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  • Writer's pictureImmersed in Christ

Pray for One Another

Monday, August 28, 2023

by Fr. David M. Knight


View readings for Monday, 21st Week of Ordinary Time: https://bible.usccb.org/bible/readings LECTIONARY no. 425 (1Thes 1: 1-5, 8b- 10; Ps 149: 1-2, 3-4, 5-6, 9; Mt 23: 13-22)


August 28 is the feast of Saint Augustine, who was born in North Africa in 354 A.D., the son of a pagan father, Patricius, and a Christian mother, Monica, whose prayers are believed to have won his conversion to Christianity at the age of 33. Three years later he was ordained a priest, and five years after that, at the age of 41, he became bishop of Hippo.


St. Augustine is always portrayed as having been a wild sinner before his conversion, but that is a misleading description. He was a sinner, as he himself makes clear in his autobiographical Confessions, but he was not just a playboy. He had a mistress and a son outside of marriage (whom he named Adeodatus, "Given-by-God"), but he was always intense searcher after truth. His philosophical studies led him to accept Manichaeism, which solves the problem of evil by positing two eternal first principles: God, the cause of all good, and matter, the cause of all evil. He began to be disillusioned with this when he met the leader of the sect, and later became attracted to Christianity through the preaching of St. Ambrose, the bishop of Milan. The moment of his conversion came after a conversation with an African visitor who began talking about St. Anthony of the desert, and about two men who had turned to holiness of life by reading about him.


Augustine became filled with disgust at his own weak and sensual life, and prayed despairingly to God for help. His prayer was heard. He spent the rest of his life teaching and defending the truth of Christianity against all sorts of errors, and has been declared a Father and Doctor of the Church. During the ravages of the Vandals in Africa he argued that defensive war was justified under certain conditions, but one of the three rules he made for himself as bishop was never to persuade anyone to be a soldier. He did not accept the death penalty for even individual killing in self-defense.


Here is the reflection for today's readings at Mass:


We all have various things on our mind when we come to Mass. Various feelings about being there. Various feelings about the people we are going to be with. The Responsorial(Psalm 149) recommends God’s attitude: “The Lord takes delight in his people.” In 1Thessalonians 1:1-10 Paul gives a guideline to every community that assembles for Eucharist: We always give thanks to God for all of you and mention you in our prayers, constantly remembering before our God and Father your work of faith and labor of love and steadfastness of hope in our Lord Jesus Christ. Does seeing the community assembled for Mass fill you with joy? Do you feel thankful for each one? Glad to be there with them? If so, why? If not, why not? Ask the same questions about the last wedding you went to. Did the bride and groom, and all the young people look full of life? Full of faith in themselves and one another? Full of promise? Were the older people all looking on them with love? Were you? Did it make you feel hope for the human race? Paul mentions “faith,” “hope,” and “love” in the Thessalonians assembled for Eucharist. They made him thankful and glad. Doesn’t what you feel at a wedding involve faith, hope and love, even if only on a natural level? Do you, or more importantly, can you find joy in seeing your own faith, hope and love reflected in the community at Mass? Paul said, “We constantly remember you in our prayers.” At home, do you pray for all the people in your parish? At Mass, are you alert when the Eucharistic Prayer passes into the Intercessions after we ask the Holy Spirit in the second Epiclesis to unite us as Church? Do you join in consciously? Pray for all with love? The presider leads by vocalizing the prayer — the desires called forth in each one’s heart — saying, “Lord, remember your Church throughout the world... those for whom we offer this sacrifice.... Hear the prayers of the family you have gathered here before you....” We pray for the priests and bishops, for the living and dead, for those we know as Christians and “all who seek God with a sincere heart... whose faith is known to God alone.” This builds unity. It is important to do this, and important to do it consciously. It is a law of human psychology that “what we do not praise we will not appreciate.” And what we do praise, we will appreciate. It may or may not be true that we do not love those we do not pray for, but it is certainly true that we do or will begin to love those we do pray for. The Intercessions are an important moment in the Mass. They help to unite us in love with one another and all the world. In Matthew 23:13-22 Jesus blasts the “scribes and Pharisees” — the only people toward whom the Gospel writers say Jesus ever showed “anger.” He excoriates them because they focus on everything in church but God and people. They don’t love. They wouldn’t “fit” in Eucharist![i]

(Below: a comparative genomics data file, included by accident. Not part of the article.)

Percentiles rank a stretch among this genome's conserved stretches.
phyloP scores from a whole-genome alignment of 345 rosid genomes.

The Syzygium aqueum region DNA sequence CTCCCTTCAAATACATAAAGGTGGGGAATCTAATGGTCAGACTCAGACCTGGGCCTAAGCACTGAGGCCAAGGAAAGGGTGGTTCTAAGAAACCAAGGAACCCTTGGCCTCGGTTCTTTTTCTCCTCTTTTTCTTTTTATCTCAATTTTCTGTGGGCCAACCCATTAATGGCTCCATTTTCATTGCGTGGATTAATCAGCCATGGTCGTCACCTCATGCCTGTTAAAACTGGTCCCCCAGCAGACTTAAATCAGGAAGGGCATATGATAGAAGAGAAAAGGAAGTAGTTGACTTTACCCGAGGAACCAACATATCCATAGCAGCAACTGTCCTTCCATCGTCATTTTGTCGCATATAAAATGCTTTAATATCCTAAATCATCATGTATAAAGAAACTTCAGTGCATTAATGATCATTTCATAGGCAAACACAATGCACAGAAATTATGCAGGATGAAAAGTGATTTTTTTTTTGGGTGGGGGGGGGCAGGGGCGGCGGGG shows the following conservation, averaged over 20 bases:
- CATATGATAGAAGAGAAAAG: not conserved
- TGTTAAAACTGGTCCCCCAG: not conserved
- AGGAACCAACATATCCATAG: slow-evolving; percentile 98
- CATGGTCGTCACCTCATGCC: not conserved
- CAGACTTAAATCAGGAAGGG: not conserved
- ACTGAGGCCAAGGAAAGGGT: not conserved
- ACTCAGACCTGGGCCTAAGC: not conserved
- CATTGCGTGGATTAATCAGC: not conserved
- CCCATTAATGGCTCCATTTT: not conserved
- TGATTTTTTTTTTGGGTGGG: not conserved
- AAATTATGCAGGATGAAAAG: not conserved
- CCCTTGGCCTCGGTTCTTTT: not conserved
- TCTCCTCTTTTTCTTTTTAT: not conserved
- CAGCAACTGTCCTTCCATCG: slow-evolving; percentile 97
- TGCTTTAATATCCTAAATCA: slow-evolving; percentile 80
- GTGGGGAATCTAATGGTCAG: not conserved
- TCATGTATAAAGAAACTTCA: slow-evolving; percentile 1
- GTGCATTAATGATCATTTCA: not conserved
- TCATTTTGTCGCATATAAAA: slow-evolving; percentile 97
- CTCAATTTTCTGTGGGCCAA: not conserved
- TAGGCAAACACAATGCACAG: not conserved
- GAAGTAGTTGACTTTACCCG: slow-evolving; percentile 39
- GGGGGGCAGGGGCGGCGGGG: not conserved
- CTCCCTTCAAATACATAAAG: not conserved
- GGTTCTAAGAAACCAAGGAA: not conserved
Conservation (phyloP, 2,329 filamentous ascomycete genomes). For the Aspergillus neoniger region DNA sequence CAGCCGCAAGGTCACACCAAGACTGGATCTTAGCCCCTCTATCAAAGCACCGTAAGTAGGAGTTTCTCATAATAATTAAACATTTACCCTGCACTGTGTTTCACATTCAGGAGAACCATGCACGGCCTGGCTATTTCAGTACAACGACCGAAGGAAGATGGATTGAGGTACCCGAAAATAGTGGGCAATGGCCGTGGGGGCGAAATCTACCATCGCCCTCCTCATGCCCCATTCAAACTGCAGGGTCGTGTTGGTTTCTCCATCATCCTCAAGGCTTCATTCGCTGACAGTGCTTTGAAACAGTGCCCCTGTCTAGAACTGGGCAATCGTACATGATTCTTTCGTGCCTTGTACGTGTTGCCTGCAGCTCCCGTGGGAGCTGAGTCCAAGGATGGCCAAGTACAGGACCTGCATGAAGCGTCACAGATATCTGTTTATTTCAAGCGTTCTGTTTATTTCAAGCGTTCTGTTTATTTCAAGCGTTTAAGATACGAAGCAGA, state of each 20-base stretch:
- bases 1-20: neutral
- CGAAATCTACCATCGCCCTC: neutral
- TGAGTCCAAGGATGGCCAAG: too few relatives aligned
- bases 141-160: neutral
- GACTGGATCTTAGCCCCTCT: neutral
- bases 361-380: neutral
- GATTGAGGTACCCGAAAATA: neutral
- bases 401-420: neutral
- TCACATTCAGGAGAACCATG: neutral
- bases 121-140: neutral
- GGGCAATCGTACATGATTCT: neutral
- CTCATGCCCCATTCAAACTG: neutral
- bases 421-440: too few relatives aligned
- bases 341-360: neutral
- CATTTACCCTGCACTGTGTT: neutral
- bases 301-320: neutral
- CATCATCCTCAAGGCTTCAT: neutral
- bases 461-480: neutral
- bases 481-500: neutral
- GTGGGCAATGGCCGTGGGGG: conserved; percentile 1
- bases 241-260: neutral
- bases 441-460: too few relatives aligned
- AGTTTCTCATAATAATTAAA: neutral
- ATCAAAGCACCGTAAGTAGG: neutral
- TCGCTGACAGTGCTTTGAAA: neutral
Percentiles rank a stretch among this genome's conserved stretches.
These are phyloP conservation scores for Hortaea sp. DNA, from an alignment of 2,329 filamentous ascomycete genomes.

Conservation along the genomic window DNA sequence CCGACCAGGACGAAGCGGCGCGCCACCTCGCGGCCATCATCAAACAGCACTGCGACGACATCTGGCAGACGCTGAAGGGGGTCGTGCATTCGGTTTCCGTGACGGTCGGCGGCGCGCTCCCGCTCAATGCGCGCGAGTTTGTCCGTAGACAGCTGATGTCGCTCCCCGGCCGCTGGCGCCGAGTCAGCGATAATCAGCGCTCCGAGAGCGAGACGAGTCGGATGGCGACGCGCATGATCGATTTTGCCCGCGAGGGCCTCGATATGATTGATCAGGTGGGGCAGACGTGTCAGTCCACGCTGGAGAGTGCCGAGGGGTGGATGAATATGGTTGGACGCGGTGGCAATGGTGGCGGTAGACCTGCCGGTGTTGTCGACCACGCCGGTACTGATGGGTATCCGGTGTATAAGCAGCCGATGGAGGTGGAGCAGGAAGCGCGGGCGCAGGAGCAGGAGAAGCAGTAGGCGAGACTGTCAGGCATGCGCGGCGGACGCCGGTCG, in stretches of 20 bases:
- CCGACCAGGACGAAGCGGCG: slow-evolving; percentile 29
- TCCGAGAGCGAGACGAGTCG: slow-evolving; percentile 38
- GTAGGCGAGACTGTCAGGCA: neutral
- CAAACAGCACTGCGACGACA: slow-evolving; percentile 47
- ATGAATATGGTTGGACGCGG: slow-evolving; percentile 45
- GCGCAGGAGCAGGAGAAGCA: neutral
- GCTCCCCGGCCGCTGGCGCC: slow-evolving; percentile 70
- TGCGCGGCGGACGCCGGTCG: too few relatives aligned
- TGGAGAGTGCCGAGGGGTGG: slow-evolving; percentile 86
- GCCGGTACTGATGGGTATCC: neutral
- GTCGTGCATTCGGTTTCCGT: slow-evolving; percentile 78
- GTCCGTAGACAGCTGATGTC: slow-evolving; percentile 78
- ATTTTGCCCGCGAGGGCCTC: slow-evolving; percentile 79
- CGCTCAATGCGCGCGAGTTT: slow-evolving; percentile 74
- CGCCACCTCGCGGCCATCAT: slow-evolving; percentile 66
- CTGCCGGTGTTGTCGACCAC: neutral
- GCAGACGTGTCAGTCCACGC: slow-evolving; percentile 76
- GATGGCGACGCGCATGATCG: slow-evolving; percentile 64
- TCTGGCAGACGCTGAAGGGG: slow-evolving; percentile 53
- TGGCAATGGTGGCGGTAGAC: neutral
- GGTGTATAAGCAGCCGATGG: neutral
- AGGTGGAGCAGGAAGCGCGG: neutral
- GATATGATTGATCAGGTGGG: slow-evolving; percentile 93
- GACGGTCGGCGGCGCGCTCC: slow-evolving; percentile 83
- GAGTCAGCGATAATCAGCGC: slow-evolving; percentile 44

Initiative: Be focused during the Intercessions. Pray consciously for each group.

[i] See Mark 3:5.


Reflections brought to you by the Immersed in Christ Ministry




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